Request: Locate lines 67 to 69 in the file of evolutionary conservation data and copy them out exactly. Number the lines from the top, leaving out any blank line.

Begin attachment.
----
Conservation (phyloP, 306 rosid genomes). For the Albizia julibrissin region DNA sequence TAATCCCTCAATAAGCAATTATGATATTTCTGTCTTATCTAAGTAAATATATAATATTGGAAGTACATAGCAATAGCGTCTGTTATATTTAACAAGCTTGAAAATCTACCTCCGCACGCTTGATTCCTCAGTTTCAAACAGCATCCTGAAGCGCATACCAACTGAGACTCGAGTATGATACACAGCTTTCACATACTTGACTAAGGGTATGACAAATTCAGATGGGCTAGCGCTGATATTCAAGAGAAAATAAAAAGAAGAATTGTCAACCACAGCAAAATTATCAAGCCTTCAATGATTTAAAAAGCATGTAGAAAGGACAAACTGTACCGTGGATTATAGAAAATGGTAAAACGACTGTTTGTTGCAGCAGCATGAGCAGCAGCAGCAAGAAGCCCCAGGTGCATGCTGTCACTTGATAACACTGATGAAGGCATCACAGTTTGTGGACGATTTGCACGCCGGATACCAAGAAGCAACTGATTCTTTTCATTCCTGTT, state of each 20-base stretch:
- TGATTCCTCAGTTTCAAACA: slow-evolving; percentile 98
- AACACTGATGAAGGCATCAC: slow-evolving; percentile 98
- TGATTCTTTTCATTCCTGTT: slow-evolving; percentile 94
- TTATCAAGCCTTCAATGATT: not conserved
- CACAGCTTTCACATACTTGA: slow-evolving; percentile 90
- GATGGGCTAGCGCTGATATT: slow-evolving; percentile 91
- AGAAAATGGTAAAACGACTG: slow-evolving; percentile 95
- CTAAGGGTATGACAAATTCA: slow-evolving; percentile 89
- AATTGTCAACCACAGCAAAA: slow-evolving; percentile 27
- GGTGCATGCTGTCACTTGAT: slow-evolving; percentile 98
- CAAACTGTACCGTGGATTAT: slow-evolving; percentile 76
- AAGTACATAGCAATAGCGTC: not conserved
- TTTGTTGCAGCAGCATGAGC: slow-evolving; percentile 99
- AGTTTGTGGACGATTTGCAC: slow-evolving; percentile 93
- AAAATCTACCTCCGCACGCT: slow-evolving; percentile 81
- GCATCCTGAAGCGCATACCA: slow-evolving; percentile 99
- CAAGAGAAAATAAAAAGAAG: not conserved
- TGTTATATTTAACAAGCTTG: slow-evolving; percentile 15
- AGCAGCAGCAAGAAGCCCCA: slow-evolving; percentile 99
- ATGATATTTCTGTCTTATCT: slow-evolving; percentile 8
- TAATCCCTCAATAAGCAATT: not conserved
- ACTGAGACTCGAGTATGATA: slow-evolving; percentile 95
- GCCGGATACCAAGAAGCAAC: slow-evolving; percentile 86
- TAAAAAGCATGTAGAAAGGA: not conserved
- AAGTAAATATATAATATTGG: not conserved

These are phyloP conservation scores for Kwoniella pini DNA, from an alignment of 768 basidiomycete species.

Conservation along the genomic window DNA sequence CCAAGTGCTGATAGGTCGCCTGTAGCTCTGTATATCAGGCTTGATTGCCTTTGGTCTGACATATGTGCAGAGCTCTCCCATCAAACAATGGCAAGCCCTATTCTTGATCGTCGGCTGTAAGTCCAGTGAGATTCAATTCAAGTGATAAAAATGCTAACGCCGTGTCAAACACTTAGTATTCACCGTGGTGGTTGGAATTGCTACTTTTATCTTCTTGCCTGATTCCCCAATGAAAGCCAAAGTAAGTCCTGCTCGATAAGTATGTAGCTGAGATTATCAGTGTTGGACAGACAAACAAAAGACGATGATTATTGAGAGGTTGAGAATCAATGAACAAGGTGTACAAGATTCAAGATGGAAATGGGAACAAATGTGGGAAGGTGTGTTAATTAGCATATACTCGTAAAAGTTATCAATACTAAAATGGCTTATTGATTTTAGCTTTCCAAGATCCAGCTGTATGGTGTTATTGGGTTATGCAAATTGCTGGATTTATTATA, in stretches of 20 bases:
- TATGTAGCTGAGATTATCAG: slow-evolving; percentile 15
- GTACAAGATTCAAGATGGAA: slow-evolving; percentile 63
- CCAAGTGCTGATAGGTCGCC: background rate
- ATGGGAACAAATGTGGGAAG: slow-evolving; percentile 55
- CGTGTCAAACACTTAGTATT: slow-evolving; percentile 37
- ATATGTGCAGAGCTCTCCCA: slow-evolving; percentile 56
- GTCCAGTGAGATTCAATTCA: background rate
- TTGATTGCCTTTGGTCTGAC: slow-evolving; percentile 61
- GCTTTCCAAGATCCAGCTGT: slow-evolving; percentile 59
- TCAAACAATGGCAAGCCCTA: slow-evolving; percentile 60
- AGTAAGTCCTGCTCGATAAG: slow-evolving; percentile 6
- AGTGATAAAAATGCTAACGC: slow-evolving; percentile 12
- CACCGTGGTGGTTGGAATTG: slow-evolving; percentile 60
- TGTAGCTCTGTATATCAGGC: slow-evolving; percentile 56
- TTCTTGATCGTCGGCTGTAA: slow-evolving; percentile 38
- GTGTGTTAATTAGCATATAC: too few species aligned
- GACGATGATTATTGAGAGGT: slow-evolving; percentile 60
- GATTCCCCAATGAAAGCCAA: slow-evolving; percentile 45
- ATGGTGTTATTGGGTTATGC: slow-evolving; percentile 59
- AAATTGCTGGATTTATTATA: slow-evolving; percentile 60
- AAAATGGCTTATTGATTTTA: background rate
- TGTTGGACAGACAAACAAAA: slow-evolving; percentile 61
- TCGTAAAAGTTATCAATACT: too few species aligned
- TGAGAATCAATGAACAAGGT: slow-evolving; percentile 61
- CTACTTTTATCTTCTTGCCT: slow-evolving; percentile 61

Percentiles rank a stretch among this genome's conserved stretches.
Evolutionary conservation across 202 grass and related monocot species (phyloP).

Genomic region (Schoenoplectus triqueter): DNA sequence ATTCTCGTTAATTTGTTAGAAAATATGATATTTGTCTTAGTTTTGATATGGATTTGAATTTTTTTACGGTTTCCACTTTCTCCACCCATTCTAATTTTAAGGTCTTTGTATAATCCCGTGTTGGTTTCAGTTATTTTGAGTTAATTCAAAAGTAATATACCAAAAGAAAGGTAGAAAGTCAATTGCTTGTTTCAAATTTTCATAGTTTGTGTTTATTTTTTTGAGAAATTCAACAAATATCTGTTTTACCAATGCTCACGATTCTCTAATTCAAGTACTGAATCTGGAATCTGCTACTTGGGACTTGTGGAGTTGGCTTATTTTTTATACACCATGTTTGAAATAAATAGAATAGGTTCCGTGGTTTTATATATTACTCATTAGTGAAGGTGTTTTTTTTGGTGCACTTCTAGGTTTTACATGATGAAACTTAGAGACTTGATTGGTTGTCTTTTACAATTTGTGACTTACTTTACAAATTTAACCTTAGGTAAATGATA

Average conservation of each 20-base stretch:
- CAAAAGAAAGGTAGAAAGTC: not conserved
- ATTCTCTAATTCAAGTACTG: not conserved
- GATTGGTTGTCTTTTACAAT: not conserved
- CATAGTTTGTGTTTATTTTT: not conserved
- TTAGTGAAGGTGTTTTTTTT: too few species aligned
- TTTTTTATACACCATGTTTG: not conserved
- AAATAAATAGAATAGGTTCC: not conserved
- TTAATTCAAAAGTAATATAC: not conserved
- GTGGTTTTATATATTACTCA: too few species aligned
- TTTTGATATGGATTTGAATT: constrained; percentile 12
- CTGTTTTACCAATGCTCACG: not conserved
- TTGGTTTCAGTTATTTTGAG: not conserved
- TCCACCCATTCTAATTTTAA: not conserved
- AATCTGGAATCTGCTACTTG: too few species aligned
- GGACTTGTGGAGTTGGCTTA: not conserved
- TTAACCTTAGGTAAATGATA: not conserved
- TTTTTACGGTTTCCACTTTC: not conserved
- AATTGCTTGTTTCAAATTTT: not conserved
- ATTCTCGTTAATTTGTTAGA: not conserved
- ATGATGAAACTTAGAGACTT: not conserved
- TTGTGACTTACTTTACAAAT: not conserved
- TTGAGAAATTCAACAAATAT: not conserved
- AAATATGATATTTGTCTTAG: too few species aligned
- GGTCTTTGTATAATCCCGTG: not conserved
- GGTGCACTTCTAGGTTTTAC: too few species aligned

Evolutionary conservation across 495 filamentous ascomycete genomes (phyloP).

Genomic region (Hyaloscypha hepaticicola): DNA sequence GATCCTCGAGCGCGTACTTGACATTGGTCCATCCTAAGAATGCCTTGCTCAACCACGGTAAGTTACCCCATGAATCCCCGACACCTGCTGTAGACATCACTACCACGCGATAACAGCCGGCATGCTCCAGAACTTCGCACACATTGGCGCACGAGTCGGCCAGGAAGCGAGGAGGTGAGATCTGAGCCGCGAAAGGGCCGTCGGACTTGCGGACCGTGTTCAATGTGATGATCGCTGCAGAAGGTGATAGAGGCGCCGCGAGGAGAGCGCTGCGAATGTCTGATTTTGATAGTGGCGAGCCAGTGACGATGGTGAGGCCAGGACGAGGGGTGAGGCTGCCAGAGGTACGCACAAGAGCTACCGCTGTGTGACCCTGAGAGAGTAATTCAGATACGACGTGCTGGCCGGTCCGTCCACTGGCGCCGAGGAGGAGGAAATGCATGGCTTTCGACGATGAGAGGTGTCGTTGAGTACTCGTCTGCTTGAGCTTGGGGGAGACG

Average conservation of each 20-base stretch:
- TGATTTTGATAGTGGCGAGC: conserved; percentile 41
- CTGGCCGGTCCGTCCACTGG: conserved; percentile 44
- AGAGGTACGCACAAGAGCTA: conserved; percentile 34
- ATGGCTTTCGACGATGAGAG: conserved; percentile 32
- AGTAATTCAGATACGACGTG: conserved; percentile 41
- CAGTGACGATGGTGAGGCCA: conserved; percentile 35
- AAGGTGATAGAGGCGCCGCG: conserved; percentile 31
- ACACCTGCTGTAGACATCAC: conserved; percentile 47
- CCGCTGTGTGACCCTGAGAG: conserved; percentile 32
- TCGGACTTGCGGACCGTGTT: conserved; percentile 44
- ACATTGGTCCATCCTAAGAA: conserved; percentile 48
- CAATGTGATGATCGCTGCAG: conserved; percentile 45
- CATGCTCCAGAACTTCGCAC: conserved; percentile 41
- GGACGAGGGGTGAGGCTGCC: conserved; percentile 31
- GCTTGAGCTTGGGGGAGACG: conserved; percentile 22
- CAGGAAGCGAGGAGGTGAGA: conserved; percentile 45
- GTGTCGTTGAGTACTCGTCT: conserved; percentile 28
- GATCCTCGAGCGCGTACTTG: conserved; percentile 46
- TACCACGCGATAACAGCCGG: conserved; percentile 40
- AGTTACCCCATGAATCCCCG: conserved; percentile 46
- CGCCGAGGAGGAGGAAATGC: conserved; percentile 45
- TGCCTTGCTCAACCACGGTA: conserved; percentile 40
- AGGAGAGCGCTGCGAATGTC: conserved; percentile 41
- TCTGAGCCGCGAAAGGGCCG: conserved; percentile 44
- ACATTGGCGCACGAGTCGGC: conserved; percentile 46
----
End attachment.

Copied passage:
- TTTTGATATGGATTTGAATT: constrained; percentile 12
- CTGTTTTACCAATGCTCACG: not conserved
- TTGGTTTCAGTTATTTTGAG: not conserved